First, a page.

Chris has a master's degree in history and teaches at the University of Northern Colorado.
The Medal of Honor
With a name like the Medal of Honor, you know this award has to be good. In fact, the Medal of Honor is the highest military honor awarded in the United States. Presented by the President of the United States and on behalf on the US Congress, it is awarded to soldiers in recognition of personal acts of valor that go above and beyond the call of duty. So, it's a big deal. Since its creation during the Civil War, the Medal of Honor has been the ultimate recognition of service in every American war. The United States was directly involved in the Vietnam War from 1965 to 1973. Amongst the fighting forces was Robert L. Howard, an Army Green Beret who served five tours in Vietnam and would become one of the the most highly decorated American soldiers to fight. By the end of the war, Howard had been awarded the Silver Star, the Defense Superior Service Medal, the Distinguished Service Cross, four Legion of Merit awards, four Bronze Star Medals, eight Purple Hearts, and yes, the Medal of Honor.
Life of Robert L. Howard
Robert L. Howard was born in Alabama in 1939 in Alabama, enlisting in the US Army in 1956. During his very first tour in Vietnam, he was wounded by a bullet that grazed his face. While recovering, he was recruited to serve with the Special Forces, also known as the Green Berets. It was with this division that Howard would receive most of his recognitions of service. After the war, Howard attended college, earning a bachelor's degree and two master's degrees in management and public administration. He remained actively connected to the military until 1992, when he retired with the rank of colonel. Even after retirement, Col. Howard continued working with the Department of Veterans Affairs, and eventually served as president of the Congressional Medal of Honor Society from 2007 to 2009. In 2009, Col. Howard passed away from pancreatic cancer at 70 years old, leaving behind a legacy of service still remembered in the Armed Forces to this day.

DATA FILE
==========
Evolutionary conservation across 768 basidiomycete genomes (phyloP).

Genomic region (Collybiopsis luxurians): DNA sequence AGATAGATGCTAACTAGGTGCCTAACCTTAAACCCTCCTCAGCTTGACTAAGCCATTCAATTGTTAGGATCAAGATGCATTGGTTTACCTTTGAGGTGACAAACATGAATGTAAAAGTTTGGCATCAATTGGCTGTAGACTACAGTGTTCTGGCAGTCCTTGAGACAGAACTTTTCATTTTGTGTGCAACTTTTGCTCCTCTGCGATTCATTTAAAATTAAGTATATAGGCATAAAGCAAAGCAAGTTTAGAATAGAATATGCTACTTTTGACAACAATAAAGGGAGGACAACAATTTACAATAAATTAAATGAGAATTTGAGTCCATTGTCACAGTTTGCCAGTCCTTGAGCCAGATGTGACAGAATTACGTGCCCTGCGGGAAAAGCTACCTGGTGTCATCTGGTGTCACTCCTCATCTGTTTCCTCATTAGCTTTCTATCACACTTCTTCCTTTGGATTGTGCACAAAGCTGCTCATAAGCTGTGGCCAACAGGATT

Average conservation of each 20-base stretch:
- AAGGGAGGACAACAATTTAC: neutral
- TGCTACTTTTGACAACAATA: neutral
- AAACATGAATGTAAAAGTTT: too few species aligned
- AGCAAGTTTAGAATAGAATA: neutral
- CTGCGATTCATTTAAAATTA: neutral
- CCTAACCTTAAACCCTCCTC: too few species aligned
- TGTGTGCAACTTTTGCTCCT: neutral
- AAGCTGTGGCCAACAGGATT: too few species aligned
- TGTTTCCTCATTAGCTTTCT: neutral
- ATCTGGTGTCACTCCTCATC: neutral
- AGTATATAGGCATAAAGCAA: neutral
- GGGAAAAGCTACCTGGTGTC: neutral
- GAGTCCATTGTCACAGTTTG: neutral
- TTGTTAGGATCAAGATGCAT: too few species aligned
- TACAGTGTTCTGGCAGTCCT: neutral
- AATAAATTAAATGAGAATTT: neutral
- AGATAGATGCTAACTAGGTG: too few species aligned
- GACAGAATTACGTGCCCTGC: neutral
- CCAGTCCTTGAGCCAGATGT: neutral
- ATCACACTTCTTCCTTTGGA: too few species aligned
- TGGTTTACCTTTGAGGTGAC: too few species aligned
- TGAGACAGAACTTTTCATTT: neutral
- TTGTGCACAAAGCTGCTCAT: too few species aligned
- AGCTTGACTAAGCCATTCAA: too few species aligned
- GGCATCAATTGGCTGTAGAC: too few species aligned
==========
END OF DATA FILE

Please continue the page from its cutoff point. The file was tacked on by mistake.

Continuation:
Medal of Honor Action
So what exactly earned Howard his Medal of Honor? In December of 1968, Howard was a sergeant 1st class on a search and rescue mission with his platoon to locate a missing fellow Green Beret. While he was leading the platoon, a land mine exploded, knocking Sgt. Howard unconscious and signaling a 250-man ambush by North Vietnamese troops. As he regained consciousness, he quickly became aware of a North Vietnamese soldier using a flamethrower with deadly effect. His hand wounded and rifle destroyed, Sgt. Howard lobbed a grenade at the North Vietnamese soldier, and set to bandaging his badly-wounded lieutenant. A bullet hit his ammo pack, detonating it and once again knocking him down. However, Sgt. Howard again regained his composure enough to drag his lieutenant towards the relative safety of their fellow soldiers, shooting at enemy forces as he did.
Once reconnected with the rest of the platoon, Sgt. Howard took control and rallied the American and South Vietnamese soldiers. Despite being desperately outnumbered, they managed to secure a defensive location along a ravine. Sgt. Howard continued directing the troops, crawling along the line of defense to resupply his men and trying to prevent the enemy from closing in. They were deep in enemy territory, and it would be several hours of fighting before US helicopters were able to reach them. According to those who gave testimonies of the battle, Sgt. Howard himself was the last one on the choppers, only leaving once his entire platoon was safe. For his composure, leadership, and valor at great personal risk, Howard was promoted to first lieutenant, granting him officer status. In 1971, he was formally awarded the Medal of Honor by President Richard Nixon.
Colonel Robert L. Howard was an American Green Beret and one of the most highly decorated soldiers of the Vietnam War. Perhaps the most notable of his recognitions was the Medal of Honor, the highest military award in the United States, given for acts of valor above and beyond the call of duty. Howard earned his medal as a sergeant 1st class in 1968 when his platoon was ambushed during a search and rescue mission in enemy territory. Despite being injured and knocked unconscious at least once, Howard risked his life to protect his own lieutenant, managed to regroup his platoon and secure them in a defensive position, and kept them supplied and focused until they could be evacuated by US helicopters. President Nixon decorated then-Lieutenant Howard with the Medal of Honor in 1971. Howard passed away in 2009, leaving behind a distinguished legacy of service that embodies the Green Beret passion to serve.
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